Empirical studies of the social lives of non-human primates, cetaceans, and other social animals have prompted scientists and philosophers to debate the question of whether morality and moral cognition exists in non-human animals. Some researchers have argued that morality does exist in several animal species, others that these species may possess various evolutionary building blocks or precursors to morality, but not quite the genuine article, while some have argued that nothing remotely resemb…Read more
  •  1052
    Nativism, Empiricism, and Ockham’s Razor
    Erkenntnis 80 (5): 895-922. 2015.
    This paper discusses the role that appeals to theoretical simplicity have played in the debate between nativists and empiricists in cognitive science. Both sides have been keen to make use of such appeals in defence of their respective positions about the structure and ontogeny of the human mind. Focusing on the standard simplicity argument employed by empiricist-minded philosophers and cognitive scientists—what I call “the argument for minimal innateness”—I identify various problems with such a…Read more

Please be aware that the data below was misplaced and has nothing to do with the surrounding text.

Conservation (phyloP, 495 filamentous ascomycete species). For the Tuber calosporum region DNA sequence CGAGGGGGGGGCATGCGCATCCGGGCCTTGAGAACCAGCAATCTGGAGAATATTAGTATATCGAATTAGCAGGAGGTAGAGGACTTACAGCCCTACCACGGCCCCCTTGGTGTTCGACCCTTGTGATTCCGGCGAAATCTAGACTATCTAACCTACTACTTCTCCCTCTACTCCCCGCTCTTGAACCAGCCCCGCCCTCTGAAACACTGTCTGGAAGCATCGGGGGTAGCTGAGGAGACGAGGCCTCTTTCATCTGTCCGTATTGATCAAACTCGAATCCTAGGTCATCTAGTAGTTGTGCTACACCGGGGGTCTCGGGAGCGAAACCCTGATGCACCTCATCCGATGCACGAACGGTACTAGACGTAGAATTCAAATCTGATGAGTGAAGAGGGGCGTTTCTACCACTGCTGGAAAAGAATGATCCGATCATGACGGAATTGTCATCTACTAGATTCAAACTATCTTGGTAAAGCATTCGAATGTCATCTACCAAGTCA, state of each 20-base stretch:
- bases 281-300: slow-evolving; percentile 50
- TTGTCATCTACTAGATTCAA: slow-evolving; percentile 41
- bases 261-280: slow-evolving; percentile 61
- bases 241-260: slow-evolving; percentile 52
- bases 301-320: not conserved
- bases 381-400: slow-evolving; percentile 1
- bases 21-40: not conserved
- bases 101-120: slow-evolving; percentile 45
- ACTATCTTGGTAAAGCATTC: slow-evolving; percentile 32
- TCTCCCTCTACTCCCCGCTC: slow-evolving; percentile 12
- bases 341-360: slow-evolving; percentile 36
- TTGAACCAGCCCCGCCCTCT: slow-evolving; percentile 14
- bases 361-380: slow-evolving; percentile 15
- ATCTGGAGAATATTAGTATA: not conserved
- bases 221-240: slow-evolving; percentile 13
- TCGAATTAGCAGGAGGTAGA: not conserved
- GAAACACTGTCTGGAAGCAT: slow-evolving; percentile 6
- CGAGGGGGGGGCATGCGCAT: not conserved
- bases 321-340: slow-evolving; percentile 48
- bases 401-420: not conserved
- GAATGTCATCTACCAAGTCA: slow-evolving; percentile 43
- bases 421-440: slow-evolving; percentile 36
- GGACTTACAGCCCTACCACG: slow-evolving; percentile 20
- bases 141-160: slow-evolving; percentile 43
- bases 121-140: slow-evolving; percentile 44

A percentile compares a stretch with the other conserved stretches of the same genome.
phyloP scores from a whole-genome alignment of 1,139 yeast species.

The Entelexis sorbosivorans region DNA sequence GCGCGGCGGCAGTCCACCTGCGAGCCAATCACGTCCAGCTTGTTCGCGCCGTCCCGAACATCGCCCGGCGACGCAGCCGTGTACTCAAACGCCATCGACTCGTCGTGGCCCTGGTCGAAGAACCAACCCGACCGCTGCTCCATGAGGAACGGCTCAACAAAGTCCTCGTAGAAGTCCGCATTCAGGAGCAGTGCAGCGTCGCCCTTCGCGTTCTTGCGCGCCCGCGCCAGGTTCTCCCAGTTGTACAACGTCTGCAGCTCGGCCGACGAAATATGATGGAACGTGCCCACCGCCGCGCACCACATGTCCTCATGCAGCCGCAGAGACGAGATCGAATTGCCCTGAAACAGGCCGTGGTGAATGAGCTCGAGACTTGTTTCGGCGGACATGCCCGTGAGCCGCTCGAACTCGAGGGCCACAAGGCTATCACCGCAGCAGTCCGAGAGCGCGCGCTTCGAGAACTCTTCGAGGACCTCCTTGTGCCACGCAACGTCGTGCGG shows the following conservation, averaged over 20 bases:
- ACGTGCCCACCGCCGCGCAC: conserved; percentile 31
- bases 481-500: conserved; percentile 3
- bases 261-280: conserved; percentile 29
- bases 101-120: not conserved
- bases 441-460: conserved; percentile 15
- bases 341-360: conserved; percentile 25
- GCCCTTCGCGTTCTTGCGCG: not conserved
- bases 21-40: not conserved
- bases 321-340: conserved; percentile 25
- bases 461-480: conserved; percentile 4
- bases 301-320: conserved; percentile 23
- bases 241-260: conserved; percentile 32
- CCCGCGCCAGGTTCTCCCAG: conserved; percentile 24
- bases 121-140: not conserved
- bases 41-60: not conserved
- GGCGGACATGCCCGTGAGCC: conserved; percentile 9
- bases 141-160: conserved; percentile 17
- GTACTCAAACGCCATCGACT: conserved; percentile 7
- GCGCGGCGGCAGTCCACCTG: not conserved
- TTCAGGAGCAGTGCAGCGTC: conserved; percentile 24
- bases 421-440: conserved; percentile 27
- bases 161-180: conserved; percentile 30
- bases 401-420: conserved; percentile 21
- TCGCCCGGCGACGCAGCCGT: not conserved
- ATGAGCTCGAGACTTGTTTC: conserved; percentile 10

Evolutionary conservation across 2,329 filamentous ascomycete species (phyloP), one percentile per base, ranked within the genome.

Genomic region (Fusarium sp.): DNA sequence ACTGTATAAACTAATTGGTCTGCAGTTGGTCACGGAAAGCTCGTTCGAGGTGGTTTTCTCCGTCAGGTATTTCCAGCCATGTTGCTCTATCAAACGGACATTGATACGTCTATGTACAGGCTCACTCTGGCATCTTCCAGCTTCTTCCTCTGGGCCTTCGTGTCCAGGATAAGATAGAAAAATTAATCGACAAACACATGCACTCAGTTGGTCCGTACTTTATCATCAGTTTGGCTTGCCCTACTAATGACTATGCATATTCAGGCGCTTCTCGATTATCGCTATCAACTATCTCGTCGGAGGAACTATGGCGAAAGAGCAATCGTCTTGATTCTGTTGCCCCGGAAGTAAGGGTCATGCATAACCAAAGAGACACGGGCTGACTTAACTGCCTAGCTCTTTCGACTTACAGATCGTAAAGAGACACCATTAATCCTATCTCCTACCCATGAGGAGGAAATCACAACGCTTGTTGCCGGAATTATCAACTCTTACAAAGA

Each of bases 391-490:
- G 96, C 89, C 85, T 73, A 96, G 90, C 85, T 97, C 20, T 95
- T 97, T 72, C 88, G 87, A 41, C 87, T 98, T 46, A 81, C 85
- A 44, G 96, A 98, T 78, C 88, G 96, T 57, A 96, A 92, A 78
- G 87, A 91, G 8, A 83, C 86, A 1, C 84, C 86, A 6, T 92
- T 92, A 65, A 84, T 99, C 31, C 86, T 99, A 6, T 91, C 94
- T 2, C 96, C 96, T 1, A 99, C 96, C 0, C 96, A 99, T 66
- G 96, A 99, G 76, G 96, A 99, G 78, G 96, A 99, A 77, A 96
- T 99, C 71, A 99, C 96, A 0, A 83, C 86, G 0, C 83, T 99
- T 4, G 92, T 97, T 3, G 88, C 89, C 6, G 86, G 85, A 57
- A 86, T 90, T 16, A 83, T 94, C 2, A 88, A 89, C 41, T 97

•  928
    The recent debate surrounding scientific realism has largely focused on the “no miracles” argument (NMA). Indeed, it seems that most contemporary realists and anti-realists have tied the case for realism to the adequacy of this argument. I argue that it is mistake for realists to let the debate be framed in this way. Realists would be well advised to abandon the NMA altogether and pursue an alternative strategy, which I call the “local strategy”.